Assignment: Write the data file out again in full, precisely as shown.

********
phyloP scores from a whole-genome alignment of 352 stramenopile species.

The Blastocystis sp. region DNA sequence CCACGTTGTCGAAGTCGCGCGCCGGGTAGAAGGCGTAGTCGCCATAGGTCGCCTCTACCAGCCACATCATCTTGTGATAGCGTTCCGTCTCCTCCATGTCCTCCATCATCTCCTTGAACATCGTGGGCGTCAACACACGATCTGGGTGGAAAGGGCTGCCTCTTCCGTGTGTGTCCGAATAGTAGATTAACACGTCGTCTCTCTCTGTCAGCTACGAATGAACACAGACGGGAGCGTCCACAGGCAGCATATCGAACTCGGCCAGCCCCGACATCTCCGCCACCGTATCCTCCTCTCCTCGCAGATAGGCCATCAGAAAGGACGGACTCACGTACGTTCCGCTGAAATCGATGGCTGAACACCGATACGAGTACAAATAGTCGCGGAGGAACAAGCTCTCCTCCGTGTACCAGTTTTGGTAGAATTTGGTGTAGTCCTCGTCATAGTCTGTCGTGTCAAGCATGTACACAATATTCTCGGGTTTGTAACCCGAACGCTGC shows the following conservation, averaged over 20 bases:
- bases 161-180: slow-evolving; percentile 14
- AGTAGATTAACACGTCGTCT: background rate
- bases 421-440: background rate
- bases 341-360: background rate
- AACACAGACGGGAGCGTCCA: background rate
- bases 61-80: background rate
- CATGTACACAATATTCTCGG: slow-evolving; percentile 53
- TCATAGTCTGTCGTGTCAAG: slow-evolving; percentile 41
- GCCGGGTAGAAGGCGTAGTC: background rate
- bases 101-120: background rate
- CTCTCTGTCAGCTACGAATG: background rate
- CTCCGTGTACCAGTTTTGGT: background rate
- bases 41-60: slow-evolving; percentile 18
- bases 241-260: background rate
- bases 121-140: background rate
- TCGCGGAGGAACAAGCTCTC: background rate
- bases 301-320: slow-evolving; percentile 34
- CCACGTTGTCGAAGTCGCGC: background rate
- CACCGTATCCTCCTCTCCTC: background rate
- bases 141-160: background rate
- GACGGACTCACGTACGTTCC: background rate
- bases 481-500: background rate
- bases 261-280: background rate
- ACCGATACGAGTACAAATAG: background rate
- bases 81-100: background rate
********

phyloP scores from a whole-genome alignment of 352 stramenopile species.

The Blastocystis sp. region DNA sequence CCACGTTGTCGAAGTCGCGCGCCGGGTAGAAGGCGTAGTCGCCATAGGTCGCCTCTACCAGCCACATCATCTTGTGATAGCGTTCCGTCTCCTCCATGTCCTCCATCATCTCCTTGAACATCGTGGGCGTCAACACACGATCTGGGTGGAAAGGGCTGCCTCTTCCGTGTGTGTCCGAATAGTAGATTAACACGTCGTCTCTCTCTGTCAGCTACGAATGAACACAGACGGGAGCGTCCACAGGCAGCATATCGAACTCGGCCAGCCCCGACATCTCCGCCACCGTATCCTCCTCTCCTCGCAGATAGGCCATCAGAAAGGACGGACTCACGTACGTTCCGCTGAAATCGATGGCTGAACACCGATACGAGTACAAATAGTCGCGGAGGAACAAGCTCTCCTCCGTGTACCAGTTTTGGTAGAATTTGGTGTAGTCCTCGTCATAGTCTGTCGTGTCAAGCATGTACACAATATTCTCGGGTTTGTAACCCGAACGCTGC shows the following conservation, averaged over 20 bases:
- bases 161-180: slow-evolving; percentile 14
- AGTAGATTAACACGTCGTCT: background rate
- bases 421-440: background rate
- bases 341-360: background rate
- AACACAGACGGGAGCGTCCA: background rate
- bases 61-80: background rate
- CATGTACACAATATTCTCGG: slow-evolving; percentile 53
- TCATAGTCTGTCGTGTCAAG: slow-evolving; percentile 41
- GCCGGGTAGAAGGCGTAGTC: background rate
- bases 101-120: background rate
- CTCTCTGTCAGCTACGAATG: background rate
- CTCCGTGTACCAGTTTTGGT: background rate
- bases 41-60: slow-evolving; percentile 18
- bases 241-260: background rate
- bases 121-140: background rate
- TCGCGGAGGAACAAGCTCTC: background rate
- bases 301-320: slow-evolving; percentile 34
- CCACGTTGTCGAAGTCGCGC: background rate
- CACCGTATCCTCCTCTCCTC: background rate
- bases 141-160: background rate
- GACGGACTCACGTACGTTCC: background rate
- bases 481-500: background rate
- bases 261-280: background rate
- ACCGATACGAGTACAAATAG: background rate
- bases 81-100: background rate